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So Amal Clooney Wore Your Dress. Now What?

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So Amal Clooney Wore Your Dress. Now What? Empty So Amal Clooney Wore Your Dress. Now What?

Post by Katiedot Thu 11 Feb 2016, 20:25

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So Amal Clooney Wore Your Dress. Now What?

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The Oscar de la Renta alums behind Monse prepare for their second act at Fashion Week.

  • Rachel Tashjian

What happens to a designer—or, as in the case of six-month-old Monse’s Laura Kim and Fernando Garcia, two designers—after you leave Oscar de la Renta, launch a brand, and get rave reviews from fashion critics and editors for your very first collection? And before you even stage that New York Fashion Week show, Sarah Jessica Parker and Amal Clooney—women whose sophisticated seals of approval register far beyond the scope of the fashion world—are seen wearing your clothing? At a moment when the fashion industry is just as eager to hand out trophies to new designers as it is to subject them to a demanding fashion calendar, how will Monse live up to the standards its designers have set for themselves?

“Honestly, more than that, we just want to not let down the people who supported us from day one,” says Garcia, ticking off a name of A-list styling and buying talent. Those are friends and contacts Garcia and Kim made while working in de la Renta's design studio, which they left several months after the designer died in October 2014. “Like the Sarah Rutsons, the Kate Youngs, Cristina Ehrlich—all these people who believed in us from day one. So that’s who I’m most worried about impressing…. Those are the ones that I really want to make happy.” He adds that that’s “more [important] than the hype that’s happened afterwards, which we did not plan for, but it’s very flattering, and we hope that continues.”

Monse may not even be in stores—the loopy time frame of Fashion Week means the terrific collection they showed in September will start appearing in stores over the next few weeks—but they're already serving visiting reporters coffee in cups monogrammed with the brand’s name. Their deconstructed plays on the classic white shirt—already a signature—have been worn on the red carpet by Sienna Miller, Allison Williams, Jaime King, and other members of Hollywood’s fashion set.

“All of them have a very strong sense of style,” Garcia says, when asked what these women share. “None of them are boring, and they’re all very outspoken and in control of what’s going on in their lives.” That’s certainly true—they take fashion risks, reaching for young, “cool girl” designers Rosie Assoulin and Rosetta Getty, and for the more eccentric pieces from fashion establishments like Ralph Lauren and Dior.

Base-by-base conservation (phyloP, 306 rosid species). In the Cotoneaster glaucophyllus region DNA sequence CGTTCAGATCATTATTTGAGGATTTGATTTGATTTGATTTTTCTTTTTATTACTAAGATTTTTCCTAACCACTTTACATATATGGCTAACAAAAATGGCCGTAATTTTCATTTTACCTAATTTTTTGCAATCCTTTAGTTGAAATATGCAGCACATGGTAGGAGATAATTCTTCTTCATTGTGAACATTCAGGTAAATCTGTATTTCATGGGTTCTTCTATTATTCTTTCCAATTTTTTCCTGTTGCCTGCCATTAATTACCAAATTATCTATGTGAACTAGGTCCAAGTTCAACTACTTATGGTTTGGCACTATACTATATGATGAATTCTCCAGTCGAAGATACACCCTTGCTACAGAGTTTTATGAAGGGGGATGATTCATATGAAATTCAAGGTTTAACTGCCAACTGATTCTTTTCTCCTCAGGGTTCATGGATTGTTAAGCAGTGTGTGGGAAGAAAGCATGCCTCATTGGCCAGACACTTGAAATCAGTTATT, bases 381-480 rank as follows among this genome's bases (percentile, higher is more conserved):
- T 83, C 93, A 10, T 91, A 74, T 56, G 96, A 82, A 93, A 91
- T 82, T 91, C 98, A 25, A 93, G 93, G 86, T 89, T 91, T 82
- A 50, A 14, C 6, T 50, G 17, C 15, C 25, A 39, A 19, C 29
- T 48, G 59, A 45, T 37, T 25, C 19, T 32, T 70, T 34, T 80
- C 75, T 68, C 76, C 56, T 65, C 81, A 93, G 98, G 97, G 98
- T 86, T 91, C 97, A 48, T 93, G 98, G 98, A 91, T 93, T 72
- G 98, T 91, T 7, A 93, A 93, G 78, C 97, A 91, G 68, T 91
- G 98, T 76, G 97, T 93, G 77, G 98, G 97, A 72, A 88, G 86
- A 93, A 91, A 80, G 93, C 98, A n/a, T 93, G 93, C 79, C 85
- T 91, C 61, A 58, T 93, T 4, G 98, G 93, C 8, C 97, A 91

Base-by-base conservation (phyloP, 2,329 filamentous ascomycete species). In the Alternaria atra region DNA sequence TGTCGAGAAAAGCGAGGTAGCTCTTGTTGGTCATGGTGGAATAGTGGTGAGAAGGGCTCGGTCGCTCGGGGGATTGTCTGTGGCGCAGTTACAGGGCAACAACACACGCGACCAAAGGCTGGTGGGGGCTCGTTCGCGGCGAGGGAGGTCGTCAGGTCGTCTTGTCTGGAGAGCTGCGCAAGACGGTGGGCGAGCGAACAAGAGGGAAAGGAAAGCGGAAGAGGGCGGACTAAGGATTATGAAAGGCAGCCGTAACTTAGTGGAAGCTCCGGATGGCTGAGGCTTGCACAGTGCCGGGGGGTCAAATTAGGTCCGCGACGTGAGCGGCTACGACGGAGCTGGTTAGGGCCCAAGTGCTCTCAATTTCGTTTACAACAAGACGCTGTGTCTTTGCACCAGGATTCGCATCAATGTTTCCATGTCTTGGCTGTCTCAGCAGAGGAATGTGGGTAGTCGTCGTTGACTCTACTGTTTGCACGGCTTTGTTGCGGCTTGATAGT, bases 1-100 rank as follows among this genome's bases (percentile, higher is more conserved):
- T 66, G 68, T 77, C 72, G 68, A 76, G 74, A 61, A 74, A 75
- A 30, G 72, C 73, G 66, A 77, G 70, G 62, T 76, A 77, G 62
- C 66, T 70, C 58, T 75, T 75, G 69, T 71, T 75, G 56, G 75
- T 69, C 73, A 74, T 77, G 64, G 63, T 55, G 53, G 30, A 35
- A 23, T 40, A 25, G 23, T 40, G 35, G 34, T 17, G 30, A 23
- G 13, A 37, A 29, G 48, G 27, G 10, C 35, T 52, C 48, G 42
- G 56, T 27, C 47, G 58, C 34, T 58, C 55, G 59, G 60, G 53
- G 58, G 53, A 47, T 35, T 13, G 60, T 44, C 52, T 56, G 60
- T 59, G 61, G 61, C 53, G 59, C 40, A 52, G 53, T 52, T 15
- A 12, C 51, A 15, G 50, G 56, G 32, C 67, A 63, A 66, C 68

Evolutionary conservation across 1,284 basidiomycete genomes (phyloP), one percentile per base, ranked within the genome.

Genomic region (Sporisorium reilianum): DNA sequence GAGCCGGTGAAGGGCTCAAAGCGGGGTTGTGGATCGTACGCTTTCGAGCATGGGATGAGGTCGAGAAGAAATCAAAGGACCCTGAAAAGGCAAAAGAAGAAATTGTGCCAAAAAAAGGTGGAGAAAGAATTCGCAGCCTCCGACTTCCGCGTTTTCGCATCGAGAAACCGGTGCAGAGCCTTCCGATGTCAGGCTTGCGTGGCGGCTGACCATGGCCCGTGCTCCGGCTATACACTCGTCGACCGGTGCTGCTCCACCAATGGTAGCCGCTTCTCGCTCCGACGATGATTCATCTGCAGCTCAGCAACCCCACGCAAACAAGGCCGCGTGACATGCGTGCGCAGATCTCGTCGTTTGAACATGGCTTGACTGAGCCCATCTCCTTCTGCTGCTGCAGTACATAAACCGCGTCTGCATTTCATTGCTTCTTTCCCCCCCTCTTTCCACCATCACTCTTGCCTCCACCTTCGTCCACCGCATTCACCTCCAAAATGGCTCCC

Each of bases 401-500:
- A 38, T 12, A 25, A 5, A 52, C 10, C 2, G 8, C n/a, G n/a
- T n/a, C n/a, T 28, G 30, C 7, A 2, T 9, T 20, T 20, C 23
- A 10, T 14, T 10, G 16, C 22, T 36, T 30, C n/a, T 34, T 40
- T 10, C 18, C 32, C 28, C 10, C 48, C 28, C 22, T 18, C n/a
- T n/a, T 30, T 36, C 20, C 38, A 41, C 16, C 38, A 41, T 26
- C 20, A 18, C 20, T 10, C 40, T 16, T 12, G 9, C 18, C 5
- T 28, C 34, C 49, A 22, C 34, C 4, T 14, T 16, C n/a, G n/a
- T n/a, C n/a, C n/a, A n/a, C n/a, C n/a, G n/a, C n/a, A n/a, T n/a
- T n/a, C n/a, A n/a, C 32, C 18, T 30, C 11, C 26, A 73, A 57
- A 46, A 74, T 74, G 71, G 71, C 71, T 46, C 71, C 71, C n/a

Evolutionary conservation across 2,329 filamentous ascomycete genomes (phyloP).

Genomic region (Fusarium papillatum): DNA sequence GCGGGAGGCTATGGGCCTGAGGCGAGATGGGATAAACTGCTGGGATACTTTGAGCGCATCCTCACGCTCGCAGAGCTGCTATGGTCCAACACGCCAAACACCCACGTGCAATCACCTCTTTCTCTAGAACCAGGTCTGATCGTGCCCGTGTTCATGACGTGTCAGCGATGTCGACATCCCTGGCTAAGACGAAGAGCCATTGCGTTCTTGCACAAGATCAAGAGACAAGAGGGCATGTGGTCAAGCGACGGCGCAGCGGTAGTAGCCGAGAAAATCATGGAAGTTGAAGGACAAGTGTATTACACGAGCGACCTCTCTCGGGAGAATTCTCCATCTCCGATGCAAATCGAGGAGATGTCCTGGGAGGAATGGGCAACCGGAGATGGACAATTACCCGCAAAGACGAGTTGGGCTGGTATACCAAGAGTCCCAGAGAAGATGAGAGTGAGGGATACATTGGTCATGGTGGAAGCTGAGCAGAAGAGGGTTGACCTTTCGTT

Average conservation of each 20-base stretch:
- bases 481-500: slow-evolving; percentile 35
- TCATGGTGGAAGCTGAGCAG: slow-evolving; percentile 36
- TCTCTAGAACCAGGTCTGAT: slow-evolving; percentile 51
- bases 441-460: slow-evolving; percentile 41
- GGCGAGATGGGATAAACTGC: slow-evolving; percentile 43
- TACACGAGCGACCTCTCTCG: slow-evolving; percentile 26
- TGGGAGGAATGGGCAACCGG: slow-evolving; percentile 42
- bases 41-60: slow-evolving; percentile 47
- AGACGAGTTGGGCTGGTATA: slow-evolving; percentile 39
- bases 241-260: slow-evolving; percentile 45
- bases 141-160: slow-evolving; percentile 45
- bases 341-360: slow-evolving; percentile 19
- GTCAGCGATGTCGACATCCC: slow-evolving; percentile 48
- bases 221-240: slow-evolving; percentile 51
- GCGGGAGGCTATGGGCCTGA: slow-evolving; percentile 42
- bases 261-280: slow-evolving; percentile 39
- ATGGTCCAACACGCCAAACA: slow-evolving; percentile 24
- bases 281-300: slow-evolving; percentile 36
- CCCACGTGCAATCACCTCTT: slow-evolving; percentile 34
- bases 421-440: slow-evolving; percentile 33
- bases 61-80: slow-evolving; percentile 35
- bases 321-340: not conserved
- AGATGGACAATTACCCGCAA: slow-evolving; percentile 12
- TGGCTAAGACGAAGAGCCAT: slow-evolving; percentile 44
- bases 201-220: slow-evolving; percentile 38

Though they have something else in common: power stylists. Many of Monse’s celebrity fans are advised by women Garcia name-checked early in our conversation, such as Kate Young and Cristina Ehrlich, as well as Micaela Erlanger. In the most extreme circumstances—say, Erlanger’s fashion collaboration with Lupita Nyong’o during the 2014 Academy Awards campaign—a season of excellent red-carpet showings can play a major role in the race for an Oscar. At the very least, such as in the case of Selena Gomez, another Monse fan, it can be a vital force in a public-relations campaign. (Just try to argue that between her latest album and style evolution, Gomez doesn’t seem like a newly wise young adult. Bieber who?) Garcia and Kim seem to have a strong grasp on this at a comparatively early stage of their career.

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A sketch from Monse's Fall 2016 collection.

But all that is merely good business, not fashion, if the clothing isn’t good—which in Monse’s case, it really is. Kim and Garcia’s ability to riff on an idea is spectacular: their first show saw the white shirt evolve down the runway from its bare bones beginnings, to a tossed-on boyfriend shirt as a skewed-off-the-shoulder cocktail dress, to a clavicle-bearing frock with shirtsleeves cinched drolly across the bodice, to a gala-worthy ball skirt with pajama snaps. The result is something like a distinctly American version of the Japanese designer Chitose Abe’s Sacai: easy to wear but interesting, beckoning examination from different angles, but with a non-aggressive kind of sensuality that makes it inherently cool.

Their time at Oscar de la Renta is evident at every step, too. “He always told us to be really open-minded,” Kim says of the late designer. “I think that really helped us [our] first season, where we went to show a lot of people our sketches, and everyone gave us their honest opinion.” (In fact, Kim messaged Net-a-Porter buyer Sarah Rutson on LinkedIn; it was Rutson who pushed them toward the white shirts.)

As for how Monse will grow, Kim and Garcia are characteristically pragmatic. Kim mentions that a diffusion line and a perfume would give the brand some financial stability. But for this season, they’re focusing on identifying their customer, a woman who is still evolving in their mind.

A few minutes later, they pull out a stretchy glitter fabric that catches the light with an ombre glow, which they are shaping into five-pocket jeans and bodysuits for the collection they will show this week, and which they promise will be very flattering. From just a swatch, it’s hard to tell whether the effect will be competitive suburban ice-skater or freakishly glamorous, but whoever the customer is, she’ll look rich and thin.

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